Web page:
By Sue Benson, Managing Director, The Market Family
The shopping habits of women completely change when they become pregnant and the influencers that affect what they think, the brands that they interact with (or don’t) and what they ultimately buy, all evolve over time as their family grows.
At The Market Family, we have a particular penchant for mums. Despite all the changes that have taken place to the family structure over the past 50 years - more involvement from Dad, lone parenting and the beanpole effect - one of the things that remain consistent, for most families, is the central role that mum plays. But, one of the biggest mistakes a retailer can make is to generalise, and to stay in touch with this group, they must reflect some of the changes in their marketing.
A major development in the way Mums shop is the growing use of mobile devices. Whether comparing products and prices, accessing promotions or making a purchase, there is a strong chance that at some point along her journey she will use mobile technology. The trend is evident in recent research by BabyCentre, which shows that new mothers are more likely than the rest of the population to look for deals and advice on mobile websites.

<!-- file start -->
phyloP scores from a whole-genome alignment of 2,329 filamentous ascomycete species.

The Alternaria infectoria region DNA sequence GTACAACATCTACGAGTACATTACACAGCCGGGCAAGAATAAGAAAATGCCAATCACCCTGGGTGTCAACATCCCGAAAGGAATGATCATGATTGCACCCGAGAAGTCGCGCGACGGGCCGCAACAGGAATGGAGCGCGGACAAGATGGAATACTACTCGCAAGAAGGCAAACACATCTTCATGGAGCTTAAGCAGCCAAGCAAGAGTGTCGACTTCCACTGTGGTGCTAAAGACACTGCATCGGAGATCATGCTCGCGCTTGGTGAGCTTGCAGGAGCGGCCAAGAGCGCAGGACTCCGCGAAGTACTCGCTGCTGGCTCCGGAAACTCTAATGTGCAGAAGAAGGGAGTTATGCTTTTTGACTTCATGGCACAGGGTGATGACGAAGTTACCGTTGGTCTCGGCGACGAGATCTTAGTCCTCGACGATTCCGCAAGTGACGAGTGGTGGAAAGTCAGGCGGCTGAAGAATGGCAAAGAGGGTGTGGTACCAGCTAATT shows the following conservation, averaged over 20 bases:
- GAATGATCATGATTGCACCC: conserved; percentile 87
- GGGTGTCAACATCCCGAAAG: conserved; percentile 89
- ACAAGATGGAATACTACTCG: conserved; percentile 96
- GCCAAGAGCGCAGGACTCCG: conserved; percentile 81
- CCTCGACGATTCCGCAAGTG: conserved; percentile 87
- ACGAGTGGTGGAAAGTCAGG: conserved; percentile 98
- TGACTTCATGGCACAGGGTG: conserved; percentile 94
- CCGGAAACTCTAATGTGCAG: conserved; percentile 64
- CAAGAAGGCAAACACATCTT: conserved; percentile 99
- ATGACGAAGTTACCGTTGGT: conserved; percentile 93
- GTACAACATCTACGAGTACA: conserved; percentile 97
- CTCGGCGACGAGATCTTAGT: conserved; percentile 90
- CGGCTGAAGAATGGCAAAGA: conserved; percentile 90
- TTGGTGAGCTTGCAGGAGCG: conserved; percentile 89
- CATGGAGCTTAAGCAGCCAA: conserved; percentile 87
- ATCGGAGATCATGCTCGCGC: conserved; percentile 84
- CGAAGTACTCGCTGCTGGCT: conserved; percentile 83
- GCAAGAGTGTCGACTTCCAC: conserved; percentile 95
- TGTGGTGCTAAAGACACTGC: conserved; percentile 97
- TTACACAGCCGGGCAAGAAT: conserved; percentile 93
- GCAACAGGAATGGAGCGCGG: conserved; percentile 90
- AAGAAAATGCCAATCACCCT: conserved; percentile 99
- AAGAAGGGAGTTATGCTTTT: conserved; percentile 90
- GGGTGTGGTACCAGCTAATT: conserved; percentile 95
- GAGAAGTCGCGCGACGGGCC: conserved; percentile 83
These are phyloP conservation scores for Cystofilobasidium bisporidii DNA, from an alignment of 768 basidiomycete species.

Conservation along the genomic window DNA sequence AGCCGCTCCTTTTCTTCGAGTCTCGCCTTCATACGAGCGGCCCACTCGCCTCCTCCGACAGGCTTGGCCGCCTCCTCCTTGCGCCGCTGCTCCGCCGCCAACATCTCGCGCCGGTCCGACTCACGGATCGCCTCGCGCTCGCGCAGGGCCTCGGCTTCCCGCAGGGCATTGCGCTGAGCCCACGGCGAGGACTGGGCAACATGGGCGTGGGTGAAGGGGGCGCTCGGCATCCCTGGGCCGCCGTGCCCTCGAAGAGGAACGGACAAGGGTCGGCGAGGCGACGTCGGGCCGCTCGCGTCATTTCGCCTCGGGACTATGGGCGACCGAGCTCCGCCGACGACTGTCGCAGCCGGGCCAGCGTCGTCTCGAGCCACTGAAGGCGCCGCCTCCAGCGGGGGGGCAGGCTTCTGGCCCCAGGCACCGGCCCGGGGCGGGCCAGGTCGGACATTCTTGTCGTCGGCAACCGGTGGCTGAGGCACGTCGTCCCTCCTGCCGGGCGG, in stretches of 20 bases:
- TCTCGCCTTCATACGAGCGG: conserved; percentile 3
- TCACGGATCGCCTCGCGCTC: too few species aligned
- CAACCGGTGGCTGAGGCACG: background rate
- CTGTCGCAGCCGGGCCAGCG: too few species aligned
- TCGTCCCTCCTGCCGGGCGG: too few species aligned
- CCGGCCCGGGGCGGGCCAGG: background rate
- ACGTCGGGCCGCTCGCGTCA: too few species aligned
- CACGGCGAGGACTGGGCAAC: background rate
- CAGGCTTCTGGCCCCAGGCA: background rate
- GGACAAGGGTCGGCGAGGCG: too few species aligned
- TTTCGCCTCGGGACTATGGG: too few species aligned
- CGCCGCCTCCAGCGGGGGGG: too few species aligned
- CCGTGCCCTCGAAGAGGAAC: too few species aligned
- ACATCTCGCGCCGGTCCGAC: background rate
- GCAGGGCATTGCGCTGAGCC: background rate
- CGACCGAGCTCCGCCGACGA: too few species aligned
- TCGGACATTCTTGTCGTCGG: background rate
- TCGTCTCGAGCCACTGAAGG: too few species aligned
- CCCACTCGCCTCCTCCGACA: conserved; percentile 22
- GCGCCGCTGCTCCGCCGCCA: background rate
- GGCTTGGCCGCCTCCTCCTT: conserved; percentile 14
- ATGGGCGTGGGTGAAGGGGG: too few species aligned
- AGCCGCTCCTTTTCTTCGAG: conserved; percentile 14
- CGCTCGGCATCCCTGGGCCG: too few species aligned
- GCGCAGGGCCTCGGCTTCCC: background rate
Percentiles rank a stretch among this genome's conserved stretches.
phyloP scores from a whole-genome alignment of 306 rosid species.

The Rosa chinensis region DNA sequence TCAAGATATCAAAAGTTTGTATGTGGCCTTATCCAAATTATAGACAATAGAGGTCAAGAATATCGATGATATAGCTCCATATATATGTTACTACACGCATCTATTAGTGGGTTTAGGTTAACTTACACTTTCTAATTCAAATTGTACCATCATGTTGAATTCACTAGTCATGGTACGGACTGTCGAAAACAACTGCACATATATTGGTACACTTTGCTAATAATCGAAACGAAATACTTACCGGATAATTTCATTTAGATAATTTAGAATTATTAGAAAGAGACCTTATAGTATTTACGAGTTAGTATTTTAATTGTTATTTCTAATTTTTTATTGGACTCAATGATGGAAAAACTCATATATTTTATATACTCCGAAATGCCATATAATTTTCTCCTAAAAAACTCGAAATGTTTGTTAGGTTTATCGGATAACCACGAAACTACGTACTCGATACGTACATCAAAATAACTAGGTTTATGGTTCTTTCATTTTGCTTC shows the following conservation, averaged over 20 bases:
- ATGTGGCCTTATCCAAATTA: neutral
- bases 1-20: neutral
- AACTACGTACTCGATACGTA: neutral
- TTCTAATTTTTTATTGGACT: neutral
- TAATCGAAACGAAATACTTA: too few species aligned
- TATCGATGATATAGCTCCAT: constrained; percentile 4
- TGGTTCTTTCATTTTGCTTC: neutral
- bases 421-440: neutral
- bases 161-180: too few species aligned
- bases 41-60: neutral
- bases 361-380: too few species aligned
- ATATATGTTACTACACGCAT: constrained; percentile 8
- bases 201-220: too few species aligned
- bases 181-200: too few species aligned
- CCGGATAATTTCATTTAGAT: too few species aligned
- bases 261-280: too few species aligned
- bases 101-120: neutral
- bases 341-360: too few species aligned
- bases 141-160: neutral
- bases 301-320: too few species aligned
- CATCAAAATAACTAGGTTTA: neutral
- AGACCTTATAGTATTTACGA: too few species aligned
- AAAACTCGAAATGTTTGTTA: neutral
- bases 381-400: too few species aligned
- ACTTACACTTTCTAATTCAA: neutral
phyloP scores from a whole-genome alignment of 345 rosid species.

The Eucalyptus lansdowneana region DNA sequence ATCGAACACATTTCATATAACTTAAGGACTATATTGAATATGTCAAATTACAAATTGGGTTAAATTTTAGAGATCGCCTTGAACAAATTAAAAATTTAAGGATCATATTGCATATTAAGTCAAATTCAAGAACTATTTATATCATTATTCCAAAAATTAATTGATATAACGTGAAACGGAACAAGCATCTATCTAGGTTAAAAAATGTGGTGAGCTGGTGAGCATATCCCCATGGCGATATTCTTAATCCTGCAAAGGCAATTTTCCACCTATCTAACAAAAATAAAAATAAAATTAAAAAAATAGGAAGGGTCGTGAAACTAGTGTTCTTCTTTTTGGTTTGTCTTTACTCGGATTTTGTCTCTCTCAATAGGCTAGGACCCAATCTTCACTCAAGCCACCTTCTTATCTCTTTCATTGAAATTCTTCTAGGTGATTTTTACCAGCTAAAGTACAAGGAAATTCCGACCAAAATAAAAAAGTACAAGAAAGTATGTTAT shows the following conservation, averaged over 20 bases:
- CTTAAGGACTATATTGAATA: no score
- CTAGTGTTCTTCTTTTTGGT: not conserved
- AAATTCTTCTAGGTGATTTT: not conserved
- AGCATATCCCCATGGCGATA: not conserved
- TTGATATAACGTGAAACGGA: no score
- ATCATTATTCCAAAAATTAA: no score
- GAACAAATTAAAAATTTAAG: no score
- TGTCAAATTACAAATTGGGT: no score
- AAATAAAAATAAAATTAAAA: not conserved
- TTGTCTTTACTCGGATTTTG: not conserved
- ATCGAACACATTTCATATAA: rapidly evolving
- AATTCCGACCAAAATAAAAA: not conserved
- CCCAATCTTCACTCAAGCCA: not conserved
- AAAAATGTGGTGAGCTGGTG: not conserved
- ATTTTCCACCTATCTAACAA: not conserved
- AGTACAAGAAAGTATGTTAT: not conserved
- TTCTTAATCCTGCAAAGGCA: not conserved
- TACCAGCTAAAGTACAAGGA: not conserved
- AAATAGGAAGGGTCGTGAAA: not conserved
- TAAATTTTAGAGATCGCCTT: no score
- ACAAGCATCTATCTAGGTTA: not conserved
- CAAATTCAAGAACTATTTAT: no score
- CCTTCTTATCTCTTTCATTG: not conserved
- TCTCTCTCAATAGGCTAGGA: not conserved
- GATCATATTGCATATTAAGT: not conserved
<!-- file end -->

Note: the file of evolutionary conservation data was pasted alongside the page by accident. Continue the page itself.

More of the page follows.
So why is mobile shopping particularly prevalent among mums? Most work, they are time poor, information hungry and constantly multitasking. Quite simply, mobile devices provide the convenience and access to knowledge they need.
Also, the extent of the recession, and the dramatic rise in the cost of living, means that families have really suffered financially. It is reported that, due to government cuts, the average UK family is now £160 a year worse off, but this is just the tip of the iceberg so it is no surprise the Mums are one of the greatest users of mobile technology, in order to find the best discounts and competitive prices.
One of the main impacts mobile shopping is having on retail marketing is that the lines between sales channels are becoming distorted. High street retailers can no longer charge a premium as people can touch products, speak to staff - get all the benefits of the high street - yet buy from a competitor online while still standing in store. To combat this, retailers must create synergy and offer a true multichannel offering. Pricing should be as competitive online or offer a price match pledge. Also, take advantage of the technology – facilitate the ability to link online on POS material, offering additional information, ‘how-to’ videos or independent reviews.
The changing shape of families alone can have a greater effect on shopper behaviour and anything retailers can do to reflect the changes and make a parent’s life just that little bit easier will help them connect with this elusive market.